UPDATE: Both schools will be closed Thursday.
QUINCY, W.Va. — A teacher and a student from Riverside High School in eastern Kanawha County were taken to a Charleston hospital Wednesday morning after a strong smell of licorice filled the school during water flushing activities in connection with he ongoing water emergency.
Kanawha County school officials closed Riverside and nearby Midland Trail Elementary by mid-morning. Both schools had shown higher levels of the chemical Crude MCHM during recent testing. The levels were above the state’s more stringent testing level of 10 parts-per-billion. The levels were in the CDC-backed safe level of 1 parts-per-million.
Re-flushing of the lines was underway at Riverside when students arrived Wednesday morning. The smell of licorice became very strong.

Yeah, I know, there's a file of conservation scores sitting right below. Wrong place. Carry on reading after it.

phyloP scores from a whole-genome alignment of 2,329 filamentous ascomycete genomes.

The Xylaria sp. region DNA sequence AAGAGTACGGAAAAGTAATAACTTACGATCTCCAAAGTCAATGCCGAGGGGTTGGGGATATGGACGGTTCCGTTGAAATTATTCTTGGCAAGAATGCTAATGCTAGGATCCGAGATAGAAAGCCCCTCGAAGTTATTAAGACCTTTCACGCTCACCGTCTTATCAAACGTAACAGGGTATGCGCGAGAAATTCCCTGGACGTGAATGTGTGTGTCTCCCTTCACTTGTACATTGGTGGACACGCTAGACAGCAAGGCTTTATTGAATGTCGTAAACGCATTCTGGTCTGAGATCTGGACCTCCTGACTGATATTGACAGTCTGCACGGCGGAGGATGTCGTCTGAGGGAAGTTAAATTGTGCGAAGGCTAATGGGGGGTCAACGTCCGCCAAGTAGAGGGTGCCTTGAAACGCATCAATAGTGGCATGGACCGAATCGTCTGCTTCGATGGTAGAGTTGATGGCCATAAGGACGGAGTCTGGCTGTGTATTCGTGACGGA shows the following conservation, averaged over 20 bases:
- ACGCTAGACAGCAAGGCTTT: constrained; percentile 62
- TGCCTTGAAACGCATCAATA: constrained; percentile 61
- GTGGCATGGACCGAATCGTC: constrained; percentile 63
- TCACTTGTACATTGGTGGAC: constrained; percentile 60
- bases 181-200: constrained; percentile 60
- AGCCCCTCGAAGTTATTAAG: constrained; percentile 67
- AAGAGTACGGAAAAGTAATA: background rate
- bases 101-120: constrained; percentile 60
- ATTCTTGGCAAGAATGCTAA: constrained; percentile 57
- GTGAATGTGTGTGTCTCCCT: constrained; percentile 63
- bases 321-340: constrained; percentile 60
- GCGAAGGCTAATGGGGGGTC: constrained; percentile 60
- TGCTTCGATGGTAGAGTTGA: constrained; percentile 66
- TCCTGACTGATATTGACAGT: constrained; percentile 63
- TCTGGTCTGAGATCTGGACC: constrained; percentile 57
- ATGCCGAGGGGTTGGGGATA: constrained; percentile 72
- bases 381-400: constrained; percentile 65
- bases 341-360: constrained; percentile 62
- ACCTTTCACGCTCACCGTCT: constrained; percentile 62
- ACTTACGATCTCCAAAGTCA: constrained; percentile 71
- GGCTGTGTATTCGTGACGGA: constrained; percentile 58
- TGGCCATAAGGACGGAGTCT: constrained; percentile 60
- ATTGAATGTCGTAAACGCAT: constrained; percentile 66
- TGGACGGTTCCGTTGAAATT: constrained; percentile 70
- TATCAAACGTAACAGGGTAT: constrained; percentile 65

Riverside High Principal Valerie Harper told WSAZ-TV one teacher and one student got sick from the odor and were taken to a hospital.
Kanawha County school officials also closed nearby Midland Trail Elementary early. There was also a strong licorice odor detected there. The flushing had taken place at that school early Wednesday morning.
MCHM leaked from the Freedom Industries site on the Elk River in Charleston Jan. 9. It got into the West Virginia American Water system touching off a Do Not Use water order for parts of nine counties.